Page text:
As the reader moves through acts III and IV, Mr. Sabar continues to tantalize us. It is curious, we learn, that Ms. King had urged the Theological Review to scotch a dissenting article by Mr. Depuydt that was printed in the 2014 issue devoted to the papyrus. It is equally curious that the Columbia and MIT “authentications” of the fragment were performed by scholars with “close personal ties” to Ms. King and to one of her key allies. The MIT man was the son of a family friend and “an expert in explosives detection.” The ink analyst from Columbia “had no experience with ancient objects.” Oops.

. . . .

“[Ms. King’s] ideological commitments were choreographing her practice of history,” Mr. Sabar writes. “The story came first; the dates managed after. The narrative before the evidence; the news conference before the scientific analysis.”

Link to the rest at The Wall Street Journal (Sorry if you encounter a paywall)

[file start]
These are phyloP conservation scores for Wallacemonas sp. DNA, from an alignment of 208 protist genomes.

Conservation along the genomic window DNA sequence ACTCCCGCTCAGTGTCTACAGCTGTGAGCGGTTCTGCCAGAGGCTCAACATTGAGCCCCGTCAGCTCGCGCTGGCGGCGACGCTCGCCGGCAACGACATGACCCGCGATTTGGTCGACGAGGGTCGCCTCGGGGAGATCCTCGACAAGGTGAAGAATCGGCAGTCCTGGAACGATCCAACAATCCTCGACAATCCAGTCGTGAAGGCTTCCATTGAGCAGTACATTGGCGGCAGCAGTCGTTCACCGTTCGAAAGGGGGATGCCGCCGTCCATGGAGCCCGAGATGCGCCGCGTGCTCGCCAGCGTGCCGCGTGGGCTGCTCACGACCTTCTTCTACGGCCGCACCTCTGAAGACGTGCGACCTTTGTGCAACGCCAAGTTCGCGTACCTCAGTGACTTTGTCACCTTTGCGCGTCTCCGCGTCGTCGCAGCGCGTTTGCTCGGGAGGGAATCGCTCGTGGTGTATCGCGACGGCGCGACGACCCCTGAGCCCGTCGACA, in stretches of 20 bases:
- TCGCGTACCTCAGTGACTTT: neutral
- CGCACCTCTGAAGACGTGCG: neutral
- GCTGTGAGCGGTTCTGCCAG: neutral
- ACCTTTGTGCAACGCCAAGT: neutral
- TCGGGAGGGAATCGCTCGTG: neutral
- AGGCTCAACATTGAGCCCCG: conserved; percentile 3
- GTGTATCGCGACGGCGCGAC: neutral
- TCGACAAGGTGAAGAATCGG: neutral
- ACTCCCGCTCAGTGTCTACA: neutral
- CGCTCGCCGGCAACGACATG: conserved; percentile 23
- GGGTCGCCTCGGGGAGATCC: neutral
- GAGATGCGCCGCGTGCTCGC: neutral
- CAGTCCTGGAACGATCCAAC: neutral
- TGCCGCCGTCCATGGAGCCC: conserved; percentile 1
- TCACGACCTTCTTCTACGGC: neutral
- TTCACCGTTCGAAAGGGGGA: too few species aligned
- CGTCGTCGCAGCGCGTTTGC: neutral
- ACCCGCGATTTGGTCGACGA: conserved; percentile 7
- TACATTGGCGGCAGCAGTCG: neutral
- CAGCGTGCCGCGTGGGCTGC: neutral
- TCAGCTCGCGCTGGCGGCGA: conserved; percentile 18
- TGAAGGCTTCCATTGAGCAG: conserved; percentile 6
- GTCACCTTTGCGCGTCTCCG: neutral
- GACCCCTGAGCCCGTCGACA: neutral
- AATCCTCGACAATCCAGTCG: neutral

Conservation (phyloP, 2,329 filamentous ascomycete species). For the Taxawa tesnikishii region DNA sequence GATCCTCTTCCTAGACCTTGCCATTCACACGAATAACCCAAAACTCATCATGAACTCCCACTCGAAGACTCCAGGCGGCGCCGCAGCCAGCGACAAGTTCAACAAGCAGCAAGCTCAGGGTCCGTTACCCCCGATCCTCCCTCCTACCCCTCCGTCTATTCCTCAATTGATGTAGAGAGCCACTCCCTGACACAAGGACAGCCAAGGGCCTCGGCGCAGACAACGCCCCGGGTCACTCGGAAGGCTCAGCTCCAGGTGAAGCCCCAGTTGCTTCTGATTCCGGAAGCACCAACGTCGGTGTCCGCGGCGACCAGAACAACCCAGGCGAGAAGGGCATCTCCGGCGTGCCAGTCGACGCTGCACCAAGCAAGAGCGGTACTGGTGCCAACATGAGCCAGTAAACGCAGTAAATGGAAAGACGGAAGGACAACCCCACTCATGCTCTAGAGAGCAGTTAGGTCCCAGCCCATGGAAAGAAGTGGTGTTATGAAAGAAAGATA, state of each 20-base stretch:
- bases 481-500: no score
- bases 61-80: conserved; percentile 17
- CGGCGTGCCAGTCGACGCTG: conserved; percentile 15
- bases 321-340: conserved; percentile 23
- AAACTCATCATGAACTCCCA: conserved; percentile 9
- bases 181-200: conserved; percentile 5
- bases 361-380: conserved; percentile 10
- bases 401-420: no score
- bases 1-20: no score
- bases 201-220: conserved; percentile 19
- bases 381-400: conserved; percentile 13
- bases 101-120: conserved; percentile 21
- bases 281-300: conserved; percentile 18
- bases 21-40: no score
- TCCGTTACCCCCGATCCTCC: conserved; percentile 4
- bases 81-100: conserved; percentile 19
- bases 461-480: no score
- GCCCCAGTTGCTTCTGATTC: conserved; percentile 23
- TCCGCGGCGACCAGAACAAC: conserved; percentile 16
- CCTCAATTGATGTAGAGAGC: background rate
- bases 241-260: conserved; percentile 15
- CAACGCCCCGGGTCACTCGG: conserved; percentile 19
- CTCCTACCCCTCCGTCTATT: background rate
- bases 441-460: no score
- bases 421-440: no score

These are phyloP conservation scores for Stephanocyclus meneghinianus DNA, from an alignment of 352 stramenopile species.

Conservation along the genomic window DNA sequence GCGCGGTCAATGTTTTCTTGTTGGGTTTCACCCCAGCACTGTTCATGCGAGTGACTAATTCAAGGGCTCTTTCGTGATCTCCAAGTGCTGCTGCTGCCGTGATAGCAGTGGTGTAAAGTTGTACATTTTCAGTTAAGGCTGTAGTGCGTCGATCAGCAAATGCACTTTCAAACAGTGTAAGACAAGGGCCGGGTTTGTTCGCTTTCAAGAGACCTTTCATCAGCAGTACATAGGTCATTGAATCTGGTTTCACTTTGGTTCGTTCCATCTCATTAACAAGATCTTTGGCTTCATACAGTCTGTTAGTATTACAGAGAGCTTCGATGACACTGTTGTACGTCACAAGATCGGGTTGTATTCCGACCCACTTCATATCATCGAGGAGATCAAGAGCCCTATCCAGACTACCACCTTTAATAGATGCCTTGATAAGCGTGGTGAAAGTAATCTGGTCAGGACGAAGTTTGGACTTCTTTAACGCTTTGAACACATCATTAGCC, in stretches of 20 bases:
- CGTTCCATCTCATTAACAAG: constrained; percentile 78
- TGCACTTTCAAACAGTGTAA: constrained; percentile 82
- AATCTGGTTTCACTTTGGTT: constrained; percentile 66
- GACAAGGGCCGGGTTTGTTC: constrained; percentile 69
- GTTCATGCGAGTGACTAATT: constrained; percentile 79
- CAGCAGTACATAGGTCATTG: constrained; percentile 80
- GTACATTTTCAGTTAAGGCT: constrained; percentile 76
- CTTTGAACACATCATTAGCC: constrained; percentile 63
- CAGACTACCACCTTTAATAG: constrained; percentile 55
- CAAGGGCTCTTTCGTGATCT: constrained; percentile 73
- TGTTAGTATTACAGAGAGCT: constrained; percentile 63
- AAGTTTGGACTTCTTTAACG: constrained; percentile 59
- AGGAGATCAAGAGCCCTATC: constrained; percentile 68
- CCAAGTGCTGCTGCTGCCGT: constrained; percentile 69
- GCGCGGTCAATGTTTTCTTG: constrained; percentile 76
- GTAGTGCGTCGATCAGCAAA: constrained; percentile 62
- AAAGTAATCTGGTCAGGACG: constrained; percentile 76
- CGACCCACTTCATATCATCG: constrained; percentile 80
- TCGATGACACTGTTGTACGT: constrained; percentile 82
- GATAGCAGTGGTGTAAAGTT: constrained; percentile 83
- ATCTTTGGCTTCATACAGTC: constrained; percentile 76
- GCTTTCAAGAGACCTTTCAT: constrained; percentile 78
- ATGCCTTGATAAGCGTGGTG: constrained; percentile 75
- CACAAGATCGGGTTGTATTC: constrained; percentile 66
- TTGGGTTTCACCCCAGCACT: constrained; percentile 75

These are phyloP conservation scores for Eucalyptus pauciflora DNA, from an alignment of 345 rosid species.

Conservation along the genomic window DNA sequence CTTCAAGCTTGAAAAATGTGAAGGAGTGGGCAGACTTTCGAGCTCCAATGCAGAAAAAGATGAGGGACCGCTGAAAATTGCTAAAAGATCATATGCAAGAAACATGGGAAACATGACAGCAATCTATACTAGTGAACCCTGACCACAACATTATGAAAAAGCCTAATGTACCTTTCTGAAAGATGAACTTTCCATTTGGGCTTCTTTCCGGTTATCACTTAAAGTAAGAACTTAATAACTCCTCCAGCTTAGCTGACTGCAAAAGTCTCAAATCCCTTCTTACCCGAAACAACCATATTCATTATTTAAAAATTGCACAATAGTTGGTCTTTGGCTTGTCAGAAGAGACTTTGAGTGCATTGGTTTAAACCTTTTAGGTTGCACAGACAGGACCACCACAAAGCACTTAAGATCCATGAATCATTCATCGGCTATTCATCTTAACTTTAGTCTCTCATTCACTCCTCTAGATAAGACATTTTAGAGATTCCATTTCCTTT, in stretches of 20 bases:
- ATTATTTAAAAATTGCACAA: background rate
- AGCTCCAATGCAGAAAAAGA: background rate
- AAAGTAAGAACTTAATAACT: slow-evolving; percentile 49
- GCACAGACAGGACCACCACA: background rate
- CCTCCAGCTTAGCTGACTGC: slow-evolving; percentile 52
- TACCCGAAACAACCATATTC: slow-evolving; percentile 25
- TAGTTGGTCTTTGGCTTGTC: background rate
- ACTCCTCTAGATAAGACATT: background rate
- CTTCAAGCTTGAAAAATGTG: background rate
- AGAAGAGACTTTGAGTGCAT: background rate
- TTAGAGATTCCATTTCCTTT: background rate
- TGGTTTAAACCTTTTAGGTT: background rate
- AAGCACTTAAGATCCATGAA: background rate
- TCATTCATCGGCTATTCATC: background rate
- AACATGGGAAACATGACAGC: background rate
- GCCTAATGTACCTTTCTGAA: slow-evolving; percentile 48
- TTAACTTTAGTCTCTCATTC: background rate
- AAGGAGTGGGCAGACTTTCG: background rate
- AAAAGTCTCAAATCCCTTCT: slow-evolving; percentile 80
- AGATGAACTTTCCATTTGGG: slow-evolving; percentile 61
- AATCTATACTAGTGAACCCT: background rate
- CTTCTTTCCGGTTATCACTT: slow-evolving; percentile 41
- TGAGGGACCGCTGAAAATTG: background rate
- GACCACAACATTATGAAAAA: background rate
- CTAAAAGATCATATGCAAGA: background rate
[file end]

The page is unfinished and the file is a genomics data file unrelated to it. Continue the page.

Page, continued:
2 thoughts on “Veritas”

  1. The celibacy of Jesus is an argument from absence of evidence – not evidence of absence. A relatively late tenet of the Roman Catholic Church, primarily put forth by Pope Siricius (c. 385) to maintain the independence of the Church and the complete obedience of the officials.

    (Note that this says nothing about the quality of the “evidence” put forward by Dr. King. Whether Jesus was celibate or not, other documents do not say. St. Paul was the only known celibate among the apostles; several were definitely married and fathered children.)